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Micromachines 2018, 9(8), 393; https://doi.org/10.3390/mi9080393

Article
Micro Magnetic Field Sensors Manufactured Using a Standard 0.18-μm CMOS Process
Department of Mechanical Engineering, National Chung Hsing University, Taichung 402, Taiwan
*
Author to whom correspondence should be addressed.
Received: 29 June 2018 / Accepted: 6 August 2018 / Published: 7 August 2018

Abstract

:
Micro magnetic field (MMF) sensors developed employing complementary metal oxide semiconductor (CMOS) technology are investigated. The MMF sensors, which are a three-axis sensing type, include a magnetotransistor and four Hall elements. The magnetotransistor is utilized to detect the magnetic field (MF) in the x-axis and y-axis, and four Hall elements are used to sense MF in the z-axis. In addition to emitter, bases and collectors, additional collectors are added to the magnetotransistor. The additional collectors enhance bias current and carrier number, so that the sensor sensitivity is enlarged. The MMF sensor fabrication is easy because it does not require post-CMOS processing. Experiments depict that the MMF sensor sensitivity is 0.69 V/T in the x-axis MF and its sensitivity is 0.55 V/T in the y-axis MF.
Keywords:
micro sensor; Hall effect; magnetic field; magnetotransistor

1. Introduction

Magnetic field (MF) sensors, which are important components, are applied in industrial apparatuses, automation equipment, cable-stayed bridges, electrical devices and portable electronic instruments [1,2,3,4]. Traditional MF sensors [5,6], which were not manufactured by microfabrication, were not only large volume, but also high cost. The advantages of micro magnetic field (MMF) sensors are small volume and low cost. Micro-electro-mechanical-system (MEMS) technology could be utilized to fabricate micro sensors [7,8,9,10,11]. Several MMF sensors were manufactured using MEMS technology. For instance, Mian [12] developed resonant MMF sensors fabricated by the surface micromachining process. The sensor structure contained microbeams and a membrane, the material of which was a stack of double polysilicon layers. Based on the Lorentz force principle, the MMF caused a capacitance change upon sensing an MF. The Lorentz force resonant MEMS magnetic field sensors were proposed by Park [13]. The MMF sensors had a micromirror actuated by the Lorentz force that was generated using a sinusoidal current and an incident MF. The rotation angle of the micromirror was recorded using an optical measurement. Dennis [14] used a CMOS process to manufacture resonant MMF sensors. The sensor was fabricated using the stacked layers of the CMOS process, and a post-CMOS processing with reactive ion etch (RIE) dry etching was adopted, releasing the device structure. The sensor shuttle was excited using the Lorentz force and external MF, and the resonance amplitude was detected by an optical instrument. These resonant MMF sensors [12,13,14] required movable suspension structures, so sacrificial layer technology was used to release the suspension structures. For example, after completion of the CMOS process, the resonant MMF sensors, proposed by Dennis [14], used an RIE dry etching post-processing to obtain the suspension structures of the devices. In this work, we design a magnetotransistor/Hall element MMF sensor without a suspension structure using a CMOS process, so the sensor does not need post-CMOS processing. Therefore, the sensor fabrication in this work is easier than that of these sensors [12,13,14].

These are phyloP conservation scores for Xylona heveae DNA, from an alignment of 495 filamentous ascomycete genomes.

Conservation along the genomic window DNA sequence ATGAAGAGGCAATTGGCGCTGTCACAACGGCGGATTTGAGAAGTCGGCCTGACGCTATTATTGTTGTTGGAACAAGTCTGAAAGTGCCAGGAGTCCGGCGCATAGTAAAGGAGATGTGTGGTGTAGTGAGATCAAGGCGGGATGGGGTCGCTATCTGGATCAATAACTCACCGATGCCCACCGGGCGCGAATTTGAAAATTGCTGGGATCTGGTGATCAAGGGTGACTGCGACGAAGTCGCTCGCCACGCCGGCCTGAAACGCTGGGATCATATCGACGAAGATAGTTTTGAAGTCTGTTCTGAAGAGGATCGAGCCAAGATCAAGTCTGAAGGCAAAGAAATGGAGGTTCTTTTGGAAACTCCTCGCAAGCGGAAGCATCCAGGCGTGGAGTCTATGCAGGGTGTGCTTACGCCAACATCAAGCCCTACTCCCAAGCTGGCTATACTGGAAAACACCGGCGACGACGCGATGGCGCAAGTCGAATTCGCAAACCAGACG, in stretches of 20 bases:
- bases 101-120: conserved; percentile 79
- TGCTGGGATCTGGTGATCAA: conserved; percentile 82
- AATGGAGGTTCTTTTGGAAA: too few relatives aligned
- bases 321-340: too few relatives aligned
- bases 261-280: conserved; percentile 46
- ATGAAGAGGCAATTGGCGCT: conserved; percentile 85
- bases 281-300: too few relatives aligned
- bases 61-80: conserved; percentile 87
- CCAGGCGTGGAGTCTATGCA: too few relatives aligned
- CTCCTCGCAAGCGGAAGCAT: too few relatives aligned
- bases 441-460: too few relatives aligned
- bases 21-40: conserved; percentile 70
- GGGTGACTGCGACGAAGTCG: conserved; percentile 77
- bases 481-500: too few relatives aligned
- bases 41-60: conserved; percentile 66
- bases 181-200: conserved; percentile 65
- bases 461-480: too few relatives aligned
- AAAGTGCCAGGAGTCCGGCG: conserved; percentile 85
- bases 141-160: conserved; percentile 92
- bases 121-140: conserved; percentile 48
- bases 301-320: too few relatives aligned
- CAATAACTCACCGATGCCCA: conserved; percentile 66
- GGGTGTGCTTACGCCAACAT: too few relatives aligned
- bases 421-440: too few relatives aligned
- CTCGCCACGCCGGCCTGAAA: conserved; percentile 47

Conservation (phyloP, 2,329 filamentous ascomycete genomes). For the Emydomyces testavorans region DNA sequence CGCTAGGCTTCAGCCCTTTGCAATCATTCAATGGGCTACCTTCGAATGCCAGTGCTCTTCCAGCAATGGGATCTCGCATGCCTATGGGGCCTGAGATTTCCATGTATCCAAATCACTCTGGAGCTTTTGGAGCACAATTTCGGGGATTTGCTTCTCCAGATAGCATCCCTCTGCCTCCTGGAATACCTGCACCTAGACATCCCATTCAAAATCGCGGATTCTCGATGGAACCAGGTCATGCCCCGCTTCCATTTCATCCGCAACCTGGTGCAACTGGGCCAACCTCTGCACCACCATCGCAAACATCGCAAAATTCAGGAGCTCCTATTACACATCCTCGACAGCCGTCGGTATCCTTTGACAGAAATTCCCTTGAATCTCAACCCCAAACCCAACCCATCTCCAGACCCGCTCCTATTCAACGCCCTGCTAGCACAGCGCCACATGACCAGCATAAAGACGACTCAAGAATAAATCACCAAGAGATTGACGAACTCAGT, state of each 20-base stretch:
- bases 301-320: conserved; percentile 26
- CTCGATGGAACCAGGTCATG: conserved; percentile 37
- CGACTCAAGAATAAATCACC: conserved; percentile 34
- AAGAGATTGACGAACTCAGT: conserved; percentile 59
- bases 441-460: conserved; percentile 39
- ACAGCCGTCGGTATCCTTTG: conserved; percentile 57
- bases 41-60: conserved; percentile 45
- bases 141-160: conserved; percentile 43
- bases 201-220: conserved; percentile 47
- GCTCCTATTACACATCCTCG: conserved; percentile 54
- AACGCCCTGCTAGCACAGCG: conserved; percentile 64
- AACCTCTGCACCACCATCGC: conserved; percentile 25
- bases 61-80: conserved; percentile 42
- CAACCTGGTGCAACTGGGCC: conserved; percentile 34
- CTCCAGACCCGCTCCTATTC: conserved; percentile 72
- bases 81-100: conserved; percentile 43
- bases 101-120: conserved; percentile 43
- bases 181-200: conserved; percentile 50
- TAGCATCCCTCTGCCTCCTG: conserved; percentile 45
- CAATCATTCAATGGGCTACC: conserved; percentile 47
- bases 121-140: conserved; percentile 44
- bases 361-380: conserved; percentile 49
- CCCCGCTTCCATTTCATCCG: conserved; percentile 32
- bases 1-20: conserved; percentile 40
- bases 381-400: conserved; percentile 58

A one-axis magnetotransistor MMF sensor, presented by Tseng [15], was fabricated by a standard 0.18-μm CMOS process of Taiwan Semiconductor Manufacturing Company (TSMC). The MMF sensor had a sensitivity of 354 mV/T. Furthermore, Tseng [16] adopted the same method to design a three-axis magnetotransistor MMF sensor that was also made using a standard 0.18-μm CMOS process of TSMC. The MMF sensor had a sensitivity of 6.5 mV/T in the x-axis and a sensitivity of 0.4 mV/T in the y-axis. A two-dimensional Hall MMF sensor with a lateral magnetotransistor and magnetoresistor, developed by Yu [17], was produced using a standard 0.35-μm CMOS process. The sensitivity of the MMF sensor was 0.385 V/(A·T) at a bias current of 100 mA. Sung [18] proposed a two-dimensional Hall MMF sensor manufactured utilizing a standard 0.35-μm CMOS process. The MMF sensor was composed of a bulk magnetotransistor, a vertical magnetoresistor and a vertical magnetotransistor. The sensitivity of the sensor was 1.92 V/(A·T) at a bias current of 20 mA. With the same design method, Sung [19] developed a three-dimensional Hall MMF sensor with a bandgap reference and readout circuit made using a standard 0.18-μm CMOS process. The MMF sensor contained one-dimensional lateral Hall sensor and a two-dimensional vertical Hall sensor. The MMF sensor had a sensitivity of 5943 V/(A·T) at a bias current of 6.25 mA in the x- and y-axis MF and a sensitivity of 14,790 V/(A·T) at a bias current of 6.25 mA in the z-axis MF. The Hall MMF sensors, proposed by Xu [20], were fabricated by the 0.18-μm high voltage (HV) CMOS process for sensing low MF. The sensors consisted of a Hall plate with a switching cross-shape. Zhao [21] utilized a CMOS process to make nano-polysilicon transistor MMF sensors. A nano-polysilicon/single silicon junction was adopted as a sensing layer. The nano-polysilicon transistors were fabricated on silicon substrate with high resistivity. The two-dimensional MMF sensors, develop by Yang [22], included four magnetic transistors. The MMF sensors were manufactured on a high resistivity silicon wafer using microfabrication technology, and they were packaged on printed circuit boards. The sensor sensitivity in the x-axis was 366 mV/T, and its sensitivity in the y-axis was 365 mV/T, respectively. These micro sensors [15,17,20,21,22] manufactured using CMOS technology were one-axis and two-axis MMF sensors. Therefore, three-axis MMF sensors in this work are fabricated using a standard 0.18-μm CMOS process of TSMC, and the sensitivity of the sensors is higher than that of Tseng [16].